In 1993 I was made redundant. At the time I had a middle management position in the public sector, and to be fair I had to pull some strings to be made redundant, but the package that the government had put on the table was simply too good to refuse, and I had a plan.
For much of my working life my job had entailed demonstrating to people the benefits to Australia of cultural diversity. I had written countless speeches for Ministers and senior public servants that presented detailed arguments why our linguistic and cultural diversity represented was an under utilised resource – it was a gold mine that no-one seemed interested in mining. My plan was to set up a business and start working that gold mine.
It turned out I was right about the gold mine – within three years of starting with a debt of $40K the business was employing 15 staff and had a turn over of close to a million per annum. By our crass commercial standards the business was a roaring success. But in the process I witnessed first hand the failure of those government institutions charged with looking after the unemployed. At the time I was dealing with the Department of Education, Employment and Training.
When I refer to the failure of government institutions such as these I need to make it clear that this is not a complaint about the public servants; on the contrary responsibility for the failure rests with our political culture and the baying of the tabloid press that make it very difficult for our politicians to make the necessary changes.
As a result we have a system that the people who work in it on a day by day basis know can be readily transformed and improved but the political risk of making the changes are simply too great so we continue to muddle along.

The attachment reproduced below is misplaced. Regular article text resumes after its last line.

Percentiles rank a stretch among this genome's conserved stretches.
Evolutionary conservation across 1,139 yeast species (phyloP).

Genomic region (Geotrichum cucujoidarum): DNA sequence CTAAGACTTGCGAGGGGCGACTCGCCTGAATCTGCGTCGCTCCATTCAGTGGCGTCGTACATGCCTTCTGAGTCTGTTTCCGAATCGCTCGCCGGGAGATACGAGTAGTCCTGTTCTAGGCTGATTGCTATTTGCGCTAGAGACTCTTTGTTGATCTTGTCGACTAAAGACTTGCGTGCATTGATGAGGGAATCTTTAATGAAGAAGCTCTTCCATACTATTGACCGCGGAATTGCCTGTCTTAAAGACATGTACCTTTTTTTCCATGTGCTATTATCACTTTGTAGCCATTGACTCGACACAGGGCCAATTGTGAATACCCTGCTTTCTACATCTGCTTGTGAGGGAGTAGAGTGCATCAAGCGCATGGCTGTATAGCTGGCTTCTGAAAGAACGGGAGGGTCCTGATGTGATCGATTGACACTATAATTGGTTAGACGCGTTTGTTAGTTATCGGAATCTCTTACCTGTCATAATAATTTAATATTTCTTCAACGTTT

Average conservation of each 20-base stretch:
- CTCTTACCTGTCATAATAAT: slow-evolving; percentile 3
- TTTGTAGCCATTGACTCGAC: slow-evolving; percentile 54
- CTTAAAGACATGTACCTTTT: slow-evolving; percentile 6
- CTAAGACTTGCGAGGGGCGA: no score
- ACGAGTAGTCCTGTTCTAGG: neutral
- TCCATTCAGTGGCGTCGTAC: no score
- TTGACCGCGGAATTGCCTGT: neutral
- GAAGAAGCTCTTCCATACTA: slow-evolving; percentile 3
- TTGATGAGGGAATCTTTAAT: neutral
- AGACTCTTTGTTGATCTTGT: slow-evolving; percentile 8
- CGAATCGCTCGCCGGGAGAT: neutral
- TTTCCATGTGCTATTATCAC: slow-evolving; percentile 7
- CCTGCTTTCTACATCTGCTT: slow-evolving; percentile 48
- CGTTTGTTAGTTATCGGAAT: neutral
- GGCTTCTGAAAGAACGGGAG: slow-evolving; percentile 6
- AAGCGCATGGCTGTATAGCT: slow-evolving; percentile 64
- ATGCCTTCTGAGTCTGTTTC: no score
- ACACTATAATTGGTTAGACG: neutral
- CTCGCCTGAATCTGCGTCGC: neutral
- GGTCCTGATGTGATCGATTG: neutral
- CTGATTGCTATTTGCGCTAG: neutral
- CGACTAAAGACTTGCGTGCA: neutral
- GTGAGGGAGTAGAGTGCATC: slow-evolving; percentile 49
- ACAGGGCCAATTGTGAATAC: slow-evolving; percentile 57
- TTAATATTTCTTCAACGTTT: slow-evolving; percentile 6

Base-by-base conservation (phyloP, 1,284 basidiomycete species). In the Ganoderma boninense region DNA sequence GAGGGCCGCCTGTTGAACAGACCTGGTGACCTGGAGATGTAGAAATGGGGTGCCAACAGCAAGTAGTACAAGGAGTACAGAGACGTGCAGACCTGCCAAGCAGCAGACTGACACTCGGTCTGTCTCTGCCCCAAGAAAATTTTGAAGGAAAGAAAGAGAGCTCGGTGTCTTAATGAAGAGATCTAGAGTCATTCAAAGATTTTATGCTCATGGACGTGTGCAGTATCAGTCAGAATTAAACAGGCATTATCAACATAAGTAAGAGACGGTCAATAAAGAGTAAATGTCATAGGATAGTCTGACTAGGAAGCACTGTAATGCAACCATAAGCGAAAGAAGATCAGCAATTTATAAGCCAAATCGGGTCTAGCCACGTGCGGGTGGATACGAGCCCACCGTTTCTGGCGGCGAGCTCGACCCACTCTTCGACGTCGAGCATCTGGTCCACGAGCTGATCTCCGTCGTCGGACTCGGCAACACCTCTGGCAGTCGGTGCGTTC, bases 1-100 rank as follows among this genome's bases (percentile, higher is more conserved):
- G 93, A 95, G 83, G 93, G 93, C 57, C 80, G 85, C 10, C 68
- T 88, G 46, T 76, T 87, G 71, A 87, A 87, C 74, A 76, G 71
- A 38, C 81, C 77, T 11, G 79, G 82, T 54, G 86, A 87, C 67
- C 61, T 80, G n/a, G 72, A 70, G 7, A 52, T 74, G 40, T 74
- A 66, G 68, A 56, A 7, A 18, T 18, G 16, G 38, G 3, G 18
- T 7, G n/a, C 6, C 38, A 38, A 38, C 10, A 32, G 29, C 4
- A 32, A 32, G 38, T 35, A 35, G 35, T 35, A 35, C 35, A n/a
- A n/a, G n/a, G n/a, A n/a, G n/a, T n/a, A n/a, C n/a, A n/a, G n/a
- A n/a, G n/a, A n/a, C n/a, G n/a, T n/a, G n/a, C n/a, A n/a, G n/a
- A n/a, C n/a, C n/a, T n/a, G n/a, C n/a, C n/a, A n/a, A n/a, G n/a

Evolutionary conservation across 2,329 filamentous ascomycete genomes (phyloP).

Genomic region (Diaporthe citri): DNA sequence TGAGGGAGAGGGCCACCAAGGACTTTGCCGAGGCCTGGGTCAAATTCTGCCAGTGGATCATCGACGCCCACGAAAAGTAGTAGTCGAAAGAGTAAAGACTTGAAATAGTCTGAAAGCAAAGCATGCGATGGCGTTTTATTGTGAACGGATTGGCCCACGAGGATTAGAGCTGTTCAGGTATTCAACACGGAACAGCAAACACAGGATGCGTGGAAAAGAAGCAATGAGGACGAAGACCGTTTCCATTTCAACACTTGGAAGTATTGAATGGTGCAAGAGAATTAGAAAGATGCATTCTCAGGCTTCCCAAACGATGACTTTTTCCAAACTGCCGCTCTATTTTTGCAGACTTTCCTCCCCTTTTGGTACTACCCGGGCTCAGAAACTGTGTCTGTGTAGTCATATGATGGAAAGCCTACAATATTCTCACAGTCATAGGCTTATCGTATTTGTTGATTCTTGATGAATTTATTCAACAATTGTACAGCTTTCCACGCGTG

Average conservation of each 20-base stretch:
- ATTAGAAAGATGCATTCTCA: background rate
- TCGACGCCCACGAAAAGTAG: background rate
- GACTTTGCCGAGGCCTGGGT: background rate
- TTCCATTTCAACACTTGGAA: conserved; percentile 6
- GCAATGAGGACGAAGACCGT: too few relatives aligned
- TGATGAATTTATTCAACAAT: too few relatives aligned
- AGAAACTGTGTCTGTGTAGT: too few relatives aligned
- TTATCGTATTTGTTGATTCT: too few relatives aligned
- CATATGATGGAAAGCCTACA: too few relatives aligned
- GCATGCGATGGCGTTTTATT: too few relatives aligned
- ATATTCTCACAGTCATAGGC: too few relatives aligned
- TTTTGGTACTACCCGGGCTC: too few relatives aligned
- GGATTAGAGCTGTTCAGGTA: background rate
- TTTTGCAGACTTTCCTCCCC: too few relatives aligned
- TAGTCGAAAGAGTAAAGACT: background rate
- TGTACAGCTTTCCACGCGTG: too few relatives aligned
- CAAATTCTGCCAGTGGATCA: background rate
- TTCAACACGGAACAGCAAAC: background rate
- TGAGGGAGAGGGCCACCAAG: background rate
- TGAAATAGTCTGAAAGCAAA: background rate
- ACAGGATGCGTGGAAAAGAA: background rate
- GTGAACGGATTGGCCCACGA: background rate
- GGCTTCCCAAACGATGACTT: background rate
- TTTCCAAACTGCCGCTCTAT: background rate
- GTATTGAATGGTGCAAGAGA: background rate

So how did working my little goldmine give me insights into the way we fail the unemployed? Prior to setting up my little business I had been doing my homework. Sounding out opportunities and reading up about doing business. As I was eligible for unemployment benefits I registered for the dole and soon found myself queuing up every fortnight to hand in my form. It was here I learnt my first lesson.
Signing on for benefits is a very good way to destroy people's self-belief and confidence. You come into a depressing world where in order to get your benefits you have to prove that you are not cheating the system; it seems as if everyone assumes that you are a thief about to steal from the taxpayer.
No doubt it was more noticeable coming into the system for the first time – since then I have learnt that the long term unemployed simply accept it as going with the territory but as will become clear, it does have an adverse impact on our ability to get people back into work.
I registered for the dole for two reasons. Firstly in order to set up my business I needed to make what little money I had last and secondly because of the New Enterprise Incentive Scheme (NEIS) scheme – one of the jewels in the crown.
NEIS is one of the most successful programs that we have, and of which we should be very proud. Starts up businesses suffer a high failure rate – only about 20 per cent of start up businesses survives beyond five years. Part of the reason for that is in order to survive you need not just a good business plan but you need good legal and accountancy advice.
The problem is that advice is expensive and you need it most in the start up phase, just when money is tight. NEIS firstly helps people develop a business plan and then provides twelve months of support both financial in the way of the dole (no longer a need to hand in forms) and in the provision of an advisory service. The aim is that at the end of twelve months you are able to stand on your own two feet. The result is that NEIS businesses enjoy close to an 80 per cent success rate.
For my business it meant that small contracts started to trickle in. But it was the big contract that opened my eyes to the problems with the way our institutions manage the problem of unemployment.
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